Editorial: Patients' overuse of ERs increases costs
Most of us think of the hospital emergency room as a place we might visit only a few times in our life -- and hopefully never.
We visit our doctors, dentists and eye-care specialists regularly, and they help guide us to specialists or other services we might need.
But as the public and the health-care industry drill into the rising cost of health care, one thing becomes clear -- many people do not access health care that way. When something goes wrong they go to the emergency room. It is not always an insurance issue, because many of these patients have Medicaid or Medicare. They simply do not have a regular doctor or clinic overseeing their health care.
The Charleston Gazette recently reported the results of a study at Charleston Area Medical Center about their most frequent visitors to the ER, and the results underscore the problem.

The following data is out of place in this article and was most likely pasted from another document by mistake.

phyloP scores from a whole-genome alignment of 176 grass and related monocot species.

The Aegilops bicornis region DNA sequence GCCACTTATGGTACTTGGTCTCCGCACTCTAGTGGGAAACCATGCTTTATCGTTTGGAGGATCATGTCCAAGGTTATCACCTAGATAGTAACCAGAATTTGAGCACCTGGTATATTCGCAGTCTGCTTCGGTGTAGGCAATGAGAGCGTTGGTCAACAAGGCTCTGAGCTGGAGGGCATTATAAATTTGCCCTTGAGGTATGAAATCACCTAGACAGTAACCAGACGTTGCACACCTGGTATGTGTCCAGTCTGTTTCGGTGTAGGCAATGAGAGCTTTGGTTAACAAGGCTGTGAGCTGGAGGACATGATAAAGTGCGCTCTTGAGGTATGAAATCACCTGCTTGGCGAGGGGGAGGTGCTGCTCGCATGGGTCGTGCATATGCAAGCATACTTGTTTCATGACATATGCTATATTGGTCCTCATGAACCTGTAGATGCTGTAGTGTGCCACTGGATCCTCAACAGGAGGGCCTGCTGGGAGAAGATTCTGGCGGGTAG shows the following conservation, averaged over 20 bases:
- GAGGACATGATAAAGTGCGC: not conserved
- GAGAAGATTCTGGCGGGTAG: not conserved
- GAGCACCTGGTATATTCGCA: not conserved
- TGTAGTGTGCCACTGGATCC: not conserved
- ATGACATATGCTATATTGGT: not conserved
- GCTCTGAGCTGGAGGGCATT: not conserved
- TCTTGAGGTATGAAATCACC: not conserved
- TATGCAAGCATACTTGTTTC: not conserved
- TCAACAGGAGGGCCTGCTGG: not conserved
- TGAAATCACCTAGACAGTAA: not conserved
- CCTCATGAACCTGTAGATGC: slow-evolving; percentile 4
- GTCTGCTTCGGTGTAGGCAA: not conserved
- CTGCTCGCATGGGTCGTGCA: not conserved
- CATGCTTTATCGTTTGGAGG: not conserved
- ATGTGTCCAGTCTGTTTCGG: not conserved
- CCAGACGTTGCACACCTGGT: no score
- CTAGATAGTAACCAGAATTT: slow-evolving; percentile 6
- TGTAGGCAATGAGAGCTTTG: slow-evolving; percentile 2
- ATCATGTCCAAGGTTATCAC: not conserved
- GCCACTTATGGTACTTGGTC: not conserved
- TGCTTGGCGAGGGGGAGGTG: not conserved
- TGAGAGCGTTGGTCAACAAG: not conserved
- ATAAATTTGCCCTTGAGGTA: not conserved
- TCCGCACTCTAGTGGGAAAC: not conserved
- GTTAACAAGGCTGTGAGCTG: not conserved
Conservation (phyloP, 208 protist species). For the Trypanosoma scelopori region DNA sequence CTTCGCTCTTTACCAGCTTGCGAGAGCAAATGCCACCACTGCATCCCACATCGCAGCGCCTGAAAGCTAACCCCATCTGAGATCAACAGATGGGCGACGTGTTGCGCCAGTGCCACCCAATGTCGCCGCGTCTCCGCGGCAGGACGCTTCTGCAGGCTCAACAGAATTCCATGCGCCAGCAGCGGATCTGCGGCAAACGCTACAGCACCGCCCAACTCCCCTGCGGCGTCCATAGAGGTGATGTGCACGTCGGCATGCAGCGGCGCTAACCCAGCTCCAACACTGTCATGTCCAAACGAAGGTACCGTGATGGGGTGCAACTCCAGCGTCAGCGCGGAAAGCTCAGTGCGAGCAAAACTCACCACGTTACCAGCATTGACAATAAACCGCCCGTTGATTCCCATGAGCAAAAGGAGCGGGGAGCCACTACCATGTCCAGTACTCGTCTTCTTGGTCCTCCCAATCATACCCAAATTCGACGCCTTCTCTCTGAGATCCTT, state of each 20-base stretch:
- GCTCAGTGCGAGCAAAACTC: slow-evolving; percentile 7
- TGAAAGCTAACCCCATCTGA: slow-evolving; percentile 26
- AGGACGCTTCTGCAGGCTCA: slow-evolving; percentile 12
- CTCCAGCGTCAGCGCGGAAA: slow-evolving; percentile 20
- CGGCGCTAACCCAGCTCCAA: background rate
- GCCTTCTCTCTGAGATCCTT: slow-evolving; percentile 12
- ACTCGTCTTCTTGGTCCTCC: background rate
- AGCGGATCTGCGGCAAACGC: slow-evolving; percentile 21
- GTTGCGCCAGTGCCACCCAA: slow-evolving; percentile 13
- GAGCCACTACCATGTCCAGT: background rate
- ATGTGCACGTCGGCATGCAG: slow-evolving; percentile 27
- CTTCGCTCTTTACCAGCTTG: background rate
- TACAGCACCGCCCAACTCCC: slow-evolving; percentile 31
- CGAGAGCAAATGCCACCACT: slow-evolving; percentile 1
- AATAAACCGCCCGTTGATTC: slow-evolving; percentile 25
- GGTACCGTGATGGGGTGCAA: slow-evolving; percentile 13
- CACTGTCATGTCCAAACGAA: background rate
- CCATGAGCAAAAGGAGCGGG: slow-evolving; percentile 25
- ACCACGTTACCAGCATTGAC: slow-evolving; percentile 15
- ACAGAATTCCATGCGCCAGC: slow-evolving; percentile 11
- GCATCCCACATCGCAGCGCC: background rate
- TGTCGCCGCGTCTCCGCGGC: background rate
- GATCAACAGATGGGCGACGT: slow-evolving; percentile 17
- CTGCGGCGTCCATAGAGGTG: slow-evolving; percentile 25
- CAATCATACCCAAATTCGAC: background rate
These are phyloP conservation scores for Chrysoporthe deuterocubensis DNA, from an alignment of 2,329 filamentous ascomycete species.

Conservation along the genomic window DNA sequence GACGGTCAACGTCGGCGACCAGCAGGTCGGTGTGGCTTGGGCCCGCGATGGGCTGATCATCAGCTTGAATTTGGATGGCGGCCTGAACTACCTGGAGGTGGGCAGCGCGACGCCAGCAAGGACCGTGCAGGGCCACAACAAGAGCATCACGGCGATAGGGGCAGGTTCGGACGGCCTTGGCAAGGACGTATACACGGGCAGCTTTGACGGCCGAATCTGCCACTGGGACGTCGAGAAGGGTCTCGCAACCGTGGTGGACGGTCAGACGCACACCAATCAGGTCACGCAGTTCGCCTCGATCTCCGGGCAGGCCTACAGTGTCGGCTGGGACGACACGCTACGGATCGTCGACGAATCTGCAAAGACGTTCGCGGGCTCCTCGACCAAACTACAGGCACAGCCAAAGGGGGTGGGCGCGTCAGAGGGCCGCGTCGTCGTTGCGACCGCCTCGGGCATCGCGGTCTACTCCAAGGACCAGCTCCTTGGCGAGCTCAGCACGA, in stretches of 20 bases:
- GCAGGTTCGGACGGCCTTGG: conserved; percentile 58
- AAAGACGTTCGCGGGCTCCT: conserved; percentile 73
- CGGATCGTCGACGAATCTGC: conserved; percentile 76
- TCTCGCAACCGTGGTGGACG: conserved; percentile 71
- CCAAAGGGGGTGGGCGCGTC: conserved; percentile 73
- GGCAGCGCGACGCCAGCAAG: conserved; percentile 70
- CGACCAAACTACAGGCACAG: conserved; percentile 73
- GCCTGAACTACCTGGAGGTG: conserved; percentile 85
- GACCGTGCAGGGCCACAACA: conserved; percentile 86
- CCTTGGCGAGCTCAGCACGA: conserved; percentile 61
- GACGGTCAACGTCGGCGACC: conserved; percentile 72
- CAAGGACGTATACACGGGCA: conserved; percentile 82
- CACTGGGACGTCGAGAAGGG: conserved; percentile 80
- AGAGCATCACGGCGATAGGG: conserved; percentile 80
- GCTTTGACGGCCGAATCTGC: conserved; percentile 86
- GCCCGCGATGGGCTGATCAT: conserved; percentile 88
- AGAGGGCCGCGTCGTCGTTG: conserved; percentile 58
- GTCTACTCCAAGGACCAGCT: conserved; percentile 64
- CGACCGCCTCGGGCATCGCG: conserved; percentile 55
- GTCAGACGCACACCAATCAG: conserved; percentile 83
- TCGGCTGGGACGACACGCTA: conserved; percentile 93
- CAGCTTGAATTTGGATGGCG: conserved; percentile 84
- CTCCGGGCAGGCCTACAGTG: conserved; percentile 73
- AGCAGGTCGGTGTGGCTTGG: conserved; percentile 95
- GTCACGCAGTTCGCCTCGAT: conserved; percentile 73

One patient visited Charleston Memorial's ER 108 times in 180 days, and Medicare paid all the bills. A Medicaid patient visited Charleston General's emergency room 50 times in six months, and Medicaid paid all the bills. In fact, the 36 most frequent visitors made 978 ER visits in six months.
What industry experts know is that is that the ER is by far the most expensive place to deliver this type of care. The average visit at a CAMC emergency room costs the hospital about $750, and those 978 visits contributed to an estimated $500,000 in unpaid care, the Gazette reported.
The survey in Charleston just shows the tip of the iceberg in West Virginia and across the country. Whatever one's position on health-care reform, it is clear that states and local health-care providers need work together to reduce these extra costs.
In the end, we all foot the bill.
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